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Dr Madigele vows to clean health system



Dr Alfred Madigele is excited to be appointed Minister of Health and Wellness and as a Medical Doctor, he has seen a lot of loopholes in the health sector which he is raring to close and improve service in government hospitals. Speaking to The Midweek Sun a day after he was sworn in as health minister, Madigele said among the issues that needs to be addressed in the health sector is the referral system to South Africa as the government is spending a lot of money on these referrals. “We need more specialists in the country because these referrals are siphoning a lot of funds from our coffers. We don’t need to change any policy but we have to review these cases and make sure we have the return on investment,” said Madigele.

He said there seems to be poor service in the public hospitals because employees have low morale and this is another challenge that needs to be properly dealt with. “Staff welfare is very important; we need to focus on improving our staff welfare. When employees are not happy they will not render good service” said Madigele. He pointed out that many people are excited that he is back in the ministry as a minister and he is going to take advantage of this opportunity to relate well with the employees and improve their morale. “I am happy because many people are excited that I am back in the ministry.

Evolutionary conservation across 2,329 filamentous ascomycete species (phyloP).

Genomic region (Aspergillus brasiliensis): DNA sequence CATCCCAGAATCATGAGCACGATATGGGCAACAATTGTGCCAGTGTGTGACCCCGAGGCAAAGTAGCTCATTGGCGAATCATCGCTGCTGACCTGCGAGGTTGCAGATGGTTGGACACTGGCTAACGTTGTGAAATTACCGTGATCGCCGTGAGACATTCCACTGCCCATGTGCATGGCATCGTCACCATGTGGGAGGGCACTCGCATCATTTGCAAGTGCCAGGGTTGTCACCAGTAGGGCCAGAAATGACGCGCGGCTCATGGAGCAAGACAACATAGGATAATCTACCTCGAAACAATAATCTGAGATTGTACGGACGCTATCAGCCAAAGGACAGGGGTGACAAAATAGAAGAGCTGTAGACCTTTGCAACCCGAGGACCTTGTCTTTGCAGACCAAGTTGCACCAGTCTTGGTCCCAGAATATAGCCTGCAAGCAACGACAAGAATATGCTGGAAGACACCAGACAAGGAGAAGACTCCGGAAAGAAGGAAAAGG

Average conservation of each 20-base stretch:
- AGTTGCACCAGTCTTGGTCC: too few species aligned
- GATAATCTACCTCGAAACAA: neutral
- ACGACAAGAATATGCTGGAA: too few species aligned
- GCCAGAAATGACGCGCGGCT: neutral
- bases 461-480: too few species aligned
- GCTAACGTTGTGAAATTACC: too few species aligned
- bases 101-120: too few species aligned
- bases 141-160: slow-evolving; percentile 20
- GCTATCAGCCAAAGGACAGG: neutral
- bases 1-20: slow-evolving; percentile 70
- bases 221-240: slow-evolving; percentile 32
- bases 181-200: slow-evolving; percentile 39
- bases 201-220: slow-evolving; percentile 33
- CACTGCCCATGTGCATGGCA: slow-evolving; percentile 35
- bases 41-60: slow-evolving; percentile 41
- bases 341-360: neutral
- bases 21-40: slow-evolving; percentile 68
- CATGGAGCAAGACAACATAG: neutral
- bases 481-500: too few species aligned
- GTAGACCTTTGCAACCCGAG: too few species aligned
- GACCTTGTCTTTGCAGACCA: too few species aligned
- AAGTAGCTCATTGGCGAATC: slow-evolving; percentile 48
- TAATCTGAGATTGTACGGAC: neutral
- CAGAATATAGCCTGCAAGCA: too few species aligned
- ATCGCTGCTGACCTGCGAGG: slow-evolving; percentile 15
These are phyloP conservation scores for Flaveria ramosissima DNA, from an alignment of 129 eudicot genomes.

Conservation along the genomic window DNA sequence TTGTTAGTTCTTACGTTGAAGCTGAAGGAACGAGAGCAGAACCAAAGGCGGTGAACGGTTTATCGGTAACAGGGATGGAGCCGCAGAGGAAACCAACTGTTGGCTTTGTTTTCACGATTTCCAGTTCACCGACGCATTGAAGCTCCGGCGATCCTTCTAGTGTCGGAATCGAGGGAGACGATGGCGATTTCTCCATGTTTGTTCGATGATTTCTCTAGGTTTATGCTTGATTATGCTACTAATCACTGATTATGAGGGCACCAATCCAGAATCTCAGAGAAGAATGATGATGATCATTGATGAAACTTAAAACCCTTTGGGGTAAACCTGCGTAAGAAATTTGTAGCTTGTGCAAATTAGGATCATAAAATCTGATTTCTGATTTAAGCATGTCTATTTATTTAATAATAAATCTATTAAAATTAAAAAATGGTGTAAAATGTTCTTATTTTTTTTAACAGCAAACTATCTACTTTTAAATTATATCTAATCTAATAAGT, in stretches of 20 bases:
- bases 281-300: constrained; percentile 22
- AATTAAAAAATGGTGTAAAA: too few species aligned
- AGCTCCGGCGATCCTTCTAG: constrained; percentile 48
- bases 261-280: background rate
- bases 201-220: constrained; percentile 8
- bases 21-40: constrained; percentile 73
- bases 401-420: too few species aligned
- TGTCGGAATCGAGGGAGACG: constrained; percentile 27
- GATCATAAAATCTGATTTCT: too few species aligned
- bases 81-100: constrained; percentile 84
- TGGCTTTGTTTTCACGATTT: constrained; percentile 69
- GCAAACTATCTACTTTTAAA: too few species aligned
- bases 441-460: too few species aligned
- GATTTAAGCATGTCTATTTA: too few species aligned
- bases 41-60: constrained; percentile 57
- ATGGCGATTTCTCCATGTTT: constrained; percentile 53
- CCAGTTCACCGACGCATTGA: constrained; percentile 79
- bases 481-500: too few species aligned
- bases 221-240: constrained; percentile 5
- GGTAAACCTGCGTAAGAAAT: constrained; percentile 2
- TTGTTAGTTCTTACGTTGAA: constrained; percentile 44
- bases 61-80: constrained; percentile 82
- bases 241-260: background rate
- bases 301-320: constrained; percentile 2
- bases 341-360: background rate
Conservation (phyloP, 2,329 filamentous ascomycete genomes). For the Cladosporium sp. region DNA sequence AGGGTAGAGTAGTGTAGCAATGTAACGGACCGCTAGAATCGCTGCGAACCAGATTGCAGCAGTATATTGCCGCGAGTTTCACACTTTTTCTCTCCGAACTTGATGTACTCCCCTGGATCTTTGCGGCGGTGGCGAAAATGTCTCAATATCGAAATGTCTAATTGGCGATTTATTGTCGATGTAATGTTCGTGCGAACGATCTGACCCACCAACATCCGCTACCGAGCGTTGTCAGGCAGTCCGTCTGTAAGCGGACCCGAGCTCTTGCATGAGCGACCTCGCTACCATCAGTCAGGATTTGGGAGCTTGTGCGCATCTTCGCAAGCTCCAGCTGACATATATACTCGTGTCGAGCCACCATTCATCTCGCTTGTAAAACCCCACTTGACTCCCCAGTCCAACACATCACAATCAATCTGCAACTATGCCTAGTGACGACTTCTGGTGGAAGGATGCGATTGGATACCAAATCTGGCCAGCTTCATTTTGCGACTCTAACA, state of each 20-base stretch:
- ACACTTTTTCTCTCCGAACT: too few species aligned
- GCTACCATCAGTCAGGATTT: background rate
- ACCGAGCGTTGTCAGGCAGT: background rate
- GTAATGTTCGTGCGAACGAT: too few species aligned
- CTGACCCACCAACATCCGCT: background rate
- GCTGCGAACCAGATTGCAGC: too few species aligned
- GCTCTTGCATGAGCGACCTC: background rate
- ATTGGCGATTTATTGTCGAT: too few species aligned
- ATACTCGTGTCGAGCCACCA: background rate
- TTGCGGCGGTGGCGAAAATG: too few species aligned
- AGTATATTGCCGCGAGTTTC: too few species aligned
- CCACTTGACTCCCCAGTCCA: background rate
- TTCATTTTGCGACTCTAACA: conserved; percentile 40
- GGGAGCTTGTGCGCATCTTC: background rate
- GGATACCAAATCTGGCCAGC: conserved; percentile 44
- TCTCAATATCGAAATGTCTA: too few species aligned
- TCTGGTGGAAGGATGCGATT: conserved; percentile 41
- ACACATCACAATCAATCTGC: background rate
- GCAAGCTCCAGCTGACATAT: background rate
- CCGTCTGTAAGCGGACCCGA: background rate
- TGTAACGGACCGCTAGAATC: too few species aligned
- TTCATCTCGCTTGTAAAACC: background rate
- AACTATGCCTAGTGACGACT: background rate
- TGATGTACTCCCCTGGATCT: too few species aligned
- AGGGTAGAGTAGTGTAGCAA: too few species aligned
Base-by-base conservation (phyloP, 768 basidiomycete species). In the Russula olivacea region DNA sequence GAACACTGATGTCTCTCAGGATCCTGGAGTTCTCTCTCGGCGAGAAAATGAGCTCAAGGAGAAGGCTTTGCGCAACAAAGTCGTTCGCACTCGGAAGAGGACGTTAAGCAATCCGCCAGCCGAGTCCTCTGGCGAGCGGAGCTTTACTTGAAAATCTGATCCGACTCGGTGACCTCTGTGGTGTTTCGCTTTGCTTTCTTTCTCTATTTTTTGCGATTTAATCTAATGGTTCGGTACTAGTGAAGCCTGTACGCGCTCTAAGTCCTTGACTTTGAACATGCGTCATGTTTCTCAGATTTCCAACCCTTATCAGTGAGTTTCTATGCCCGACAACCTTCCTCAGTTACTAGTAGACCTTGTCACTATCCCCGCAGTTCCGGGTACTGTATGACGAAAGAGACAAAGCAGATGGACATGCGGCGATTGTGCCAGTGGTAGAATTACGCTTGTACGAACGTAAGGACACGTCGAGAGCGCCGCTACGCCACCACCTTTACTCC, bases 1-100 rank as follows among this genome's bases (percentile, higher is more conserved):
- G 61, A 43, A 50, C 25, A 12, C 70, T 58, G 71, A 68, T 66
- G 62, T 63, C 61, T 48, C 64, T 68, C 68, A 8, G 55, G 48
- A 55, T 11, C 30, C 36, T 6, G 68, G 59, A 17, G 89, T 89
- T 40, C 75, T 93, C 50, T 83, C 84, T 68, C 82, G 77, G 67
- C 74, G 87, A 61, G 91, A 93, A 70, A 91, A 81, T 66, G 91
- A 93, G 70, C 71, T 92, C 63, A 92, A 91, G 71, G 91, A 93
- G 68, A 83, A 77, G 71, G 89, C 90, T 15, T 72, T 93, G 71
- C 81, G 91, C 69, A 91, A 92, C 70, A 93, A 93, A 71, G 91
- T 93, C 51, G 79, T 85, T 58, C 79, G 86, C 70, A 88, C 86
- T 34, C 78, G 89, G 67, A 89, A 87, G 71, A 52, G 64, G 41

So I will make sure that I use this opportunity to boost their attitude to work. Service in hospitals is not poor because we are understaffed, we have enough employees, they just need motivation”. Poor infrastructure is another challenge facing the ministry. Dr Madigele is committed to ensuring that there is a good infrastructure in place across all public hospitals and clinics. “There is an issue of poor infrastructure, shortage of facilities or poor functioning of boilers, I will ensure there are proper facilities and infrastructure in place,” he said.Dr Madigele studied his degree in Medicine, Surgery, Obstetrics and Gynaecology in Ireland. He then worked in Ireland for a year and came back home to work at Princess Marina Hospital. After a year at Princess Marina he joined private practice where he served for 10 years. Dr Madigele runs Health Synergy, a company that specialises in health consultancy and corporate medicine.

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University of Botswana students are bracing themselves for the Student Representative Council (SRC) elections. Contenders are fighting tooth and nail to appease the electorate. Three camps are in contention to fill the 13 council positions.